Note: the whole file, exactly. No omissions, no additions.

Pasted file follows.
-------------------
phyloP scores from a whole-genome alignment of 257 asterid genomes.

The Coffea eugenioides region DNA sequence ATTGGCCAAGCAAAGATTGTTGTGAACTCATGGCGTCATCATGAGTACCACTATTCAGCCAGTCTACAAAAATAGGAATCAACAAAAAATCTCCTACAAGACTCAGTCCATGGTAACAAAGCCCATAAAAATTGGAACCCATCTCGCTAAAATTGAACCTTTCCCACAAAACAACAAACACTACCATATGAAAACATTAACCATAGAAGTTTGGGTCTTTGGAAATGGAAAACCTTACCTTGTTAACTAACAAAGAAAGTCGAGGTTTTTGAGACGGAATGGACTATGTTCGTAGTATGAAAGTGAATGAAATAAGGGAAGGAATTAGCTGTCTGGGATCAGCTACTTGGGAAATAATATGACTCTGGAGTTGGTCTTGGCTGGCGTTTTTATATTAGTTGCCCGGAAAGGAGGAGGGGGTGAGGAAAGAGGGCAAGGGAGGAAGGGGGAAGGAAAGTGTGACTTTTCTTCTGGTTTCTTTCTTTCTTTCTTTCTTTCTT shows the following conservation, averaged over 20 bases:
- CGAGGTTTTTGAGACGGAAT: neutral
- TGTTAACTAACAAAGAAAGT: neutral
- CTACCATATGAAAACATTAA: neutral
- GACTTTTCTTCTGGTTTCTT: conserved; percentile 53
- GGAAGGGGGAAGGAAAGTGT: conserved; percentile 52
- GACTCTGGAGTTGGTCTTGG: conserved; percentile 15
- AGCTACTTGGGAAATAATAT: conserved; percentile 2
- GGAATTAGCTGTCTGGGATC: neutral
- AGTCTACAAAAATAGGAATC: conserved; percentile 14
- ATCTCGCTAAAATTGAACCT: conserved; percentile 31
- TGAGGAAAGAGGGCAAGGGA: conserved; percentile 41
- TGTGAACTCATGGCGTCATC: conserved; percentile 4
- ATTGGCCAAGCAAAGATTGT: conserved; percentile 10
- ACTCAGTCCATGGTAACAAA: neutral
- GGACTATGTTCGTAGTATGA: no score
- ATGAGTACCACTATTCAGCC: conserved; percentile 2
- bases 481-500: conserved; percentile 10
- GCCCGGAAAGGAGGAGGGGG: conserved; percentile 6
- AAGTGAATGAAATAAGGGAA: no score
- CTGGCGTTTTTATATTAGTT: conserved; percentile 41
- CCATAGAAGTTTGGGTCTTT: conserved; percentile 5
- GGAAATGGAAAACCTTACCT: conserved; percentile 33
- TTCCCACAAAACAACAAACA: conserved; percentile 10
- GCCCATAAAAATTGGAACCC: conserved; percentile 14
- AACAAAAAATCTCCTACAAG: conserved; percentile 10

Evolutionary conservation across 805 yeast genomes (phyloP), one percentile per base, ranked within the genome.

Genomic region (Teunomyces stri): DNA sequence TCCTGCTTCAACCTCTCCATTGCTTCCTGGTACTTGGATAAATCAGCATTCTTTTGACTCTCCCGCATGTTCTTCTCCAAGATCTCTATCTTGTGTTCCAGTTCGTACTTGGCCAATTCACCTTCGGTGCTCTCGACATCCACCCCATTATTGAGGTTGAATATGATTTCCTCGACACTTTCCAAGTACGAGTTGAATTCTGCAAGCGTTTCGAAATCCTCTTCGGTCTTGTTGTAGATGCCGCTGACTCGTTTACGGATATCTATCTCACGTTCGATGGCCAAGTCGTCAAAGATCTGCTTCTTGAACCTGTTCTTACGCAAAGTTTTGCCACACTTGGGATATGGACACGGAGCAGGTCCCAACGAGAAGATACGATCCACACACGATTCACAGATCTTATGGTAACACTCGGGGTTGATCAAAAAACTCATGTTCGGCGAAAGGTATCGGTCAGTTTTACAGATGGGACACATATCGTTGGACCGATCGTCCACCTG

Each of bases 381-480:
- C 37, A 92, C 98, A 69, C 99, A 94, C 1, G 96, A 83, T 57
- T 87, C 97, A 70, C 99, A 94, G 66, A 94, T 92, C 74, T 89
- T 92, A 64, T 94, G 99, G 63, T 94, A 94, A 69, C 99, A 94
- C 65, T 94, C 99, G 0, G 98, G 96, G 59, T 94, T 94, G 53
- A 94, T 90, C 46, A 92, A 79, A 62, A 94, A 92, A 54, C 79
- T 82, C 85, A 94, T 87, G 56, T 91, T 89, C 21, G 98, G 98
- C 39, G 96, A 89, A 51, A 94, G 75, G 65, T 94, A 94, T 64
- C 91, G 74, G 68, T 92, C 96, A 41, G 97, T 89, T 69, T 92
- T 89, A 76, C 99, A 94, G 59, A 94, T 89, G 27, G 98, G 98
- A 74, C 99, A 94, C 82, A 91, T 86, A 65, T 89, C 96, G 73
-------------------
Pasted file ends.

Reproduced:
phyloP scores from a whole-genome alignment of 257 asterid genomes.

The Coffea eugenioides region DNA sequence ATTGGCCAAGCAAAGATTGTTGTGAACTCATGGCGTCATCATGAGTACCACTATTCAGCCAGTCTACAAAAATAGGAATCAACAAAAAATCTCCTACAAGACTCAGTCCATGGTAACAAAGCCCATAAAAATTGGAACCCATCTCGCTAAAATTGAACCTTTCCCACAAAACAACAAACACTACCATATGAAAACATTAACCATAGAAGTTTGGGTCTTTGGAAATGGAAAACCTTACCTTGTTAACTAACAAAGAAAGTCGAGGTTTTTGAGACGGAATGGACTATGTTCGTAGTATGAAAGTGAATGAAATAAGGGAAGGAATTAGCTGTCTGGGATCAGCTACTTGGGAAATAATATGACTCTGGAGTTGGTCTTGGCTGGCGTTTTTATATTAGTTGCCCGGAAAGGAGGAGGGGGTGAGGAAAGAGGGCAAGGGAGGAAGGGGGAAGGAAAGTGTGACTTTTCTTCTGGTTTCTTTCTTTCTTTCTTTCTTTCTT shows the following conservation, averaged over 20 bases:
- CGAGGTTTTTGAGACGGAAT: neutral
- TGTTAACTAACAAAGAAAGT: neutral
- CTACCATATGAAAACATTAA: neutral
- GACTTTTCTTCTGGTTTCTT: conserved; percentile 53
- GGAAGGGGGAAGGAAAGTGT: conserved; percentile 52
- GACTCTGGAGTTGGTCTTGG: conserved; percentile 15
- AGCTACTTGGGAAATAATAT: conserved; percentile 2
- GGAATTAGCTGTCTGGGATC: neutral
- AGTCTACAAAAATAGGAATC: conserved; percentile 14
- ATCTCGCTAAAATTGAACCT: conserved; percentile 31
- TGAGGAAAGAGGGCAAGGGA: conserved; percentile 41
- TGTGAACTCATGGCGTCATC: conserved; percentile 4
- ATTGGCCAAGCAAAGATTGT: conserved; percentile 10
- ACTCAGTCCATGGTAACAAA: neutral
- GGACTATGTTCGTAGTATGA: no score
- ATGAGTACCACTATTCAGCC: conserved; percentile 2
- bases 481-500: conserved; percentile 10
- GCCCGGAAAGGAGGAGGGGG: conserved; percentile 6
- AAGTGAATGAAATAAGGGAA: no score
- CTGGCGTTTTTATATTAGTT: conserved; percentile 41
- CCATAGAAGTTTGGGTCTTT: conserved; percentile 5
- GGAAATGGAAAACCTTACCT: conserved; percentile 33
- TTCCCACAAAACAACAAACA: conserved; percentile 10
- GCCCATAAAAATTGGAACCC: conserved; percentile 14
- AACAAAAAATCTCCTACAAG: conserved; percentile 10

Evolutionary conservation across 805 yeast genomes (phyloP), one percentile per base, ranked within the genome.

Genomic region (Teunomyces stri): DNA sequence TCCTGCTTCAACCTCTCCATTGCTTCCTGGTACTTGGATAAATCAGCATTCTTTTGACTCTCCCGCATGTTCTTCTCCAAGATCTCTATCTTGTGTTCCAGTTCGTACTTGGCCAATTCACCTTCGGTGCTCTCGACATCCACCCCATTATTGAGGTTGAATATGATTTCCTCGACACTTTCCAAGTACGAGTTGAATTCTGCAAGCGTTTCGAAATCCTCTTCGGTCTTGTTGTAGATGCCGCTGACTCGTTTACGGATATCTATCTCACGTTCGATGGCCAAGTCGTCAAAGATCTGCTTCTTGAACCTGTTCTTACGCAAAGTTTTGCCACACTTGGGATATGGACACGGAGCAGGTCCCAACGAGAAGATACGATCCACACACGATTCACAGATCTTATGGTAACACTCGGGGTTGATCAAAAAACTCATGTTCGGCGAAAGGTATCGGTCAGTTTTACAGATGGGACACATATCGTTGGACCGATCGTCCACCTG

Each of bases 381-480:
- C 37, A 92, C 98, A 69, C 99, A 94, C 1, G 96, A 83, T 57
- T 87, C 97, A 70, C 99, A 94, G 66, A 94, T 92, C 74, T 89
- T 92, A 64, T 94, G 99, G 63, T 94, A 94, A 69, C 99, A 94
- C 65, T 94, C 99, G 0, G 98, G 96, G 59, T 94, T 94, G 53
- A 94, T 90, C 46, A 92, A 79, A 62, A 94, A 92, A 54, C 79
- T 82, C 85, A 94, T 87, G 56, T 91, T 89, C 21, G 98, G 98
- C 39, G 96, A 89, A 51, A 94, G 75, G 65, T 94, A 94, T 64
- C 91, G 74, G 68, T 92, C 96, A 41, G 97, T 89, T 69, T 92
- T 89, A 76, C 99, A 94, G 59, A 94, T 89, G 27, G 98, G 98
- A 74, C 99, A 94, C 82, A 91, T 86, A 65, T 89, C 96, G 73